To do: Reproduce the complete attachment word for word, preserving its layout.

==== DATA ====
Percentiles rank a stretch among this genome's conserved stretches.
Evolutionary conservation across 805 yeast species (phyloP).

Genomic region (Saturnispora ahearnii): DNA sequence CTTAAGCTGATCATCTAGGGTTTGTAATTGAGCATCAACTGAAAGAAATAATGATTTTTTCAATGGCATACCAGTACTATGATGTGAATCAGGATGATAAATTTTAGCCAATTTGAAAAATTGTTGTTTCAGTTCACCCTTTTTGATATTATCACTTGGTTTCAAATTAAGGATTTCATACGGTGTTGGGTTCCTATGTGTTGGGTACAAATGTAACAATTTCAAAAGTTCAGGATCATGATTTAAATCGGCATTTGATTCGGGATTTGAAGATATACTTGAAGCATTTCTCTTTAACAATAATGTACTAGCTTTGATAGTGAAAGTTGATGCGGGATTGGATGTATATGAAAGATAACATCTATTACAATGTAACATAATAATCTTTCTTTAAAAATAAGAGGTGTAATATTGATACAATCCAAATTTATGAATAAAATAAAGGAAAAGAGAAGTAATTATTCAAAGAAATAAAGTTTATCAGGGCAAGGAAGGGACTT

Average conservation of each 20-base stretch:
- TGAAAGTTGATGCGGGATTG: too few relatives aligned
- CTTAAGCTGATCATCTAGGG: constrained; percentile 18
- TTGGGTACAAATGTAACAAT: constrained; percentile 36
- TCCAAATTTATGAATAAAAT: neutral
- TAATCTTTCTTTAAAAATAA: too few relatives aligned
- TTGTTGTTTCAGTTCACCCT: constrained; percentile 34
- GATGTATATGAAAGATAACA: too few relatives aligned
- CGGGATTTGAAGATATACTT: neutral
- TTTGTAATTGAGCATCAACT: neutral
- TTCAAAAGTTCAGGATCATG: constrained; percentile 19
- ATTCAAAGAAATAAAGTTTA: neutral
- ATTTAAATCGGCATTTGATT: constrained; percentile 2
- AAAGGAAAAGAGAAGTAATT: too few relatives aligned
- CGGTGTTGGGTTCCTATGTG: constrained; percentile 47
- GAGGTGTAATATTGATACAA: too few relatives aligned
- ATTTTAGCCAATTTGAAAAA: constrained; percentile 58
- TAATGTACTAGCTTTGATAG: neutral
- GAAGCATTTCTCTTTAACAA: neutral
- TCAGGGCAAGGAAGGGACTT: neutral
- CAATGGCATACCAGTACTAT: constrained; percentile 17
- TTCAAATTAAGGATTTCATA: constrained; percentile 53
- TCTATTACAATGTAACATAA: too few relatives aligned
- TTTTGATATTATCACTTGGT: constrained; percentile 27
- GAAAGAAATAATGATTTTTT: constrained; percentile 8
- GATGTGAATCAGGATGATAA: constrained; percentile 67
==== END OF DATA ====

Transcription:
Percentiles rank a stretch among this genome's conserved stretches.
Evolutionary conservation across 805 yeast species (phyloP).

Genomic region (Saturnispora ahearnii): DNA sequence CTTAAGCTGATCATCTAGGGTTTGTAATTGAGCATCAACTGAAAGAAATAATGATTTTTTCAATGGCATACCAGTACTATGATGTGAATCAGGATGATAAATTTTAGCCAATTTGAAAAATTGTTGTTTCAGTTCACCCTTTTTGATATTATCACTTGGTTTCAAATTAAGGATTTCATACGGTGTTGGGTTCCTATGTGTTGGGTACAAATGTAACAATTTCAAAAGTTCAGGATCATGATTTAAATCGGCATTTGATTCGGGATTTGAAGATATACTTGAAGCATTTCTCTTTAACAATAATGTACTAGCTTTGATAGTGAAAGTTGATGCGGGATTGGATGTATATGAAAGATAACATCTATTACAATGTAACATAATAATCTTTCTTTAAAAATAAGAGGTGTAATATTGATACAATCCAAATTTATGAATAAAATAAAGGAAAAGAGAAGTAATTATTCAAAGAAATAAAGTTTATCAGGGCAAGGAAGGGACTT

Average conservation of each 20-base stretch:
- TGAAAGTTGATGCGGGATTG: too few relatives aligned
- CTTAAGCTGATCATCTAGGG: constrained; percentile 18
- TTGGGTACAAATGTAACAAT: constrained; percentile 36
- TCCAAATTTATGAATAAAAT: neutral
- TAATCTTTCTTTAAAAATAA: too few relatives aligned
- TTGTTGTTTCAGTTCACCCT: constrained; percentile 34
- GATGTATATGAAAGATAACA: too few relatives aligned
- CGGGATTTGAAGATATACTT: neutral
- TTTGTAATTGAGCATCAACT: neutral
- TTCAAAAGTTCAGGATCATG: constrained; percentile 19
- ATTCAAAGAAATAAAGTTTA: neutral
- ATTTAAATCGGCATTTGATT: constrained; percentile 2
- AAAGGAAAAGAGAAGTAATT: too few relatives aligned
- CGGTGTTGGGTTCCTATGTG: constrained; percentile 47
- GAGGTGTAATATTGATACAA: too few relatives aligned
- ATTTTAGCCAATTTGAAAAA: constrained; percentile 58
- TAATGTACTAGCTTTGATAG: neutral
- GAAGCATTTCTCTTTAACAA: neutral
- TCAGGGCAAGGAAGGGACTT: neutral
- CAATGGCATACCAGTACTAT: constrained; percentile 17
- TTCAAATTAAGGATTTCATA: constrained; percentile 53
- TCTATTACAATGTAACATAA: too few relatives aligned
- TTTTGATATTATCACTTGGT: constrained; percentile 27
- GAAAGAAATAATGATTTTTT: constrained; percentile 8
- GATGTGAATCAGGATGATAA: constrained; percentile 67